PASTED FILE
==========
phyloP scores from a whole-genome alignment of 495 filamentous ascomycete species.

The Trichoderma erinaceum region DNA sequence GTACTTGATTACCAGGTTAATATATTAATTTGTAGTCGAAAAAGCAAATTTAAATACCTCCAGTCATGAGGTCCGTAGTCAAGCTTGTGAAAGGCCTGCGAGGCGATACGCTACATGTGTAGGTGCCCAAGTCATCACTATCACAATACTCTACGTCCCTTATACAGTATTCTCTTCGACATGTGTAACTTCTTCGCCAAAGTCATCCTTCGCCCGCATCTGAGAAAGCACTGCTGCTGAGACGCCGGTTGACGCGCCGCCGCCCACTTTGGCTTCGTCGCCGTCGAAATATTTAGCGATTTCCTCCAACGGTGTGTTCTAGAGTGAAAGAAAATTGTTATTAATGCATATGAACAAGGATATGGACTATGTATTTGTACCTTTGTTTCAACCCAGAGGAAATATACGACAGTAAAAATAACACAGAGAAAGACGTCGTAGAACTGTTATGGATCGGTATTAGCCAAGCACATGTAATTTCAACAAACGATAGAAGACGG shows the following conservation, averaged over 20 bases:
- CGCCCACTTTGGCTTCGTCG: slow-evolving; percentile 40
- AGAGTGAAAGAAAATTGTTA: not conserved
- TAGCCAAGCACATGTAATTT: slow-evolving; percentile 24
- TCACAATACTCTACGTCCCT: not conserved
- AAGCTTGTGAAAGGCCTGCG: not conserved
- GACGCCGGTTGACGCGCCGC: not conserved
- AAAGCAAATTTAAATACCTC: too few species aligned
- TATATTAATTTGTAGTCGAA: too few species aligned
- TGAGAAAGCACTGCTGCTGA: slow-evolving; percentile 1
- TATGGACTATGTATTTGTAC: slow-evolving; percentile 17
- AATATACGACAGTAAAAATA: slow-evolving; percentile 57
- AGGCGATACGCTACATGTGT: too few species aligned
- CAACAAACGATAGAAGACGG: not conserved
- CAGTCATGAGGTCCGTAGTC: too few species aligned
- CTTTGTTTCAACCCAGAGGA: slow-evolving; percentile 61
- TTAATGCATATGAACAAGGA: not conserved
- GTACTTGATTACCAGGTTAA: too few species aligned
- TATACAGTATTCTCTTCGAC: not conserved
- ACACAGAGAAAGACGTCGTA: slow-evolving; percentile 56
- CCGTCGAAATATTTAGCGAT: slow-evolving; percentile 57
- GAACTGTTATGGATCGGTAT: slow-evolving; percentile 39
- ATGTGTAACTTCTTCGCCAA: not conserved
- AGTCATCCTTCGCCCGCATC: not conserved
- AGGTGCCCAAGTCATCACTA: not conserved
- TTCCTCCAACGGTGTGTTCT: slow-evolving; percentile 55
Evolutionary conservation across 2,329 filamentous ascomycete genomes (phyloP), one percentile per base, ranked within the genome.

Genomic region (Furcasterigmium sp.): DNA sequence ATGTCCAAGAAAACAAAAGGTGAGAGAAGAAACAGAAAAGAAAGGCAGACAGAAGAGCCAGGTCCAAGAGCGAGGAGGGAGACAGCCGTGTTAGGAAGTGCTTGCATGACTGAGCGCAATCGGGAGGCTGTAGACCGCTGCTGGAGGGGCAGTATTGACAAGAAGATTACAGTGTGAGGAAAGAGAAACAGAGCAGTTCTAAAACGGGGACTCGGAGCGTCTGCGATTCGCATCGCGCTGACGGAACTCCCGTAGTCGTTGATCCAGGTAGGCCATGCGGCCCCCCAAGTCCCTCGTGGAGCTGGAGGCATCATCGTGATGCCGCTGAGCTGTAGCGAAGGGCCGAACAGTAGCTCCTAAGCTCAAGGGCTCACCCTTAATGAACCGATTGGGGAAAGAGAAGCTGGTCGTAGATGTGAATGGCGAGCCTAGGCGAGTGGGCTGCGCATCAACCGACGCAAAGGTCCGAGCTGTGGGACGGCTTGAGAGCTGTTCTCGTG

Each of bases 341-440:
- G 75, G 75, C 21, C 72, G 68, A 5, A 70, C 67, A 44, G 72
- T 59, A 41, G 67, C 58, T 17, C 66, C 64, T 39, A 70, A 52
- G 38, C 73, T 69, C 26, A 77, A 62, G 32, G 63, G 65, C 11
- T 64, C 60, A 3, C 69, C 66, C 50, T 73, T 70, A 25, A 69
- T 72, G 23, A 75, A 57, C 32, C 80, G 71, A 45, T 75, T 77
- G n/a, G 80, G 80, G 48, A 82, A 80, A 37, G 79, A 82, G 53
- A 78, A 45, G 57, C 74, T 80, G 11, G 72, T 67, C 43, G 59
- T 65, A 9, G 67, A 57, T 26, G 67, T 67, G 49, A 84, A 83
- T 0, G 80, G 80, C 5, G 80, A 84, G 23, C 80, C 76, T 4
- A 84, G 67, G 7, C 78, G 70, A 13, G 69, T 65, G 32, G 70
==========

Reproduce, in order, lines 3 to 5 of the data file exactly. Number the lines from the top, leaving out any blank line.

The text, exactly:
- CGCCCACTTTGGCTTCGTCG: slow-evolving; percentile 40
- AGAGTGAAAGAAAATTGTTA: not conserved
- TAGCCAAGCACATGTAATTT: slow-evolving; percentile 24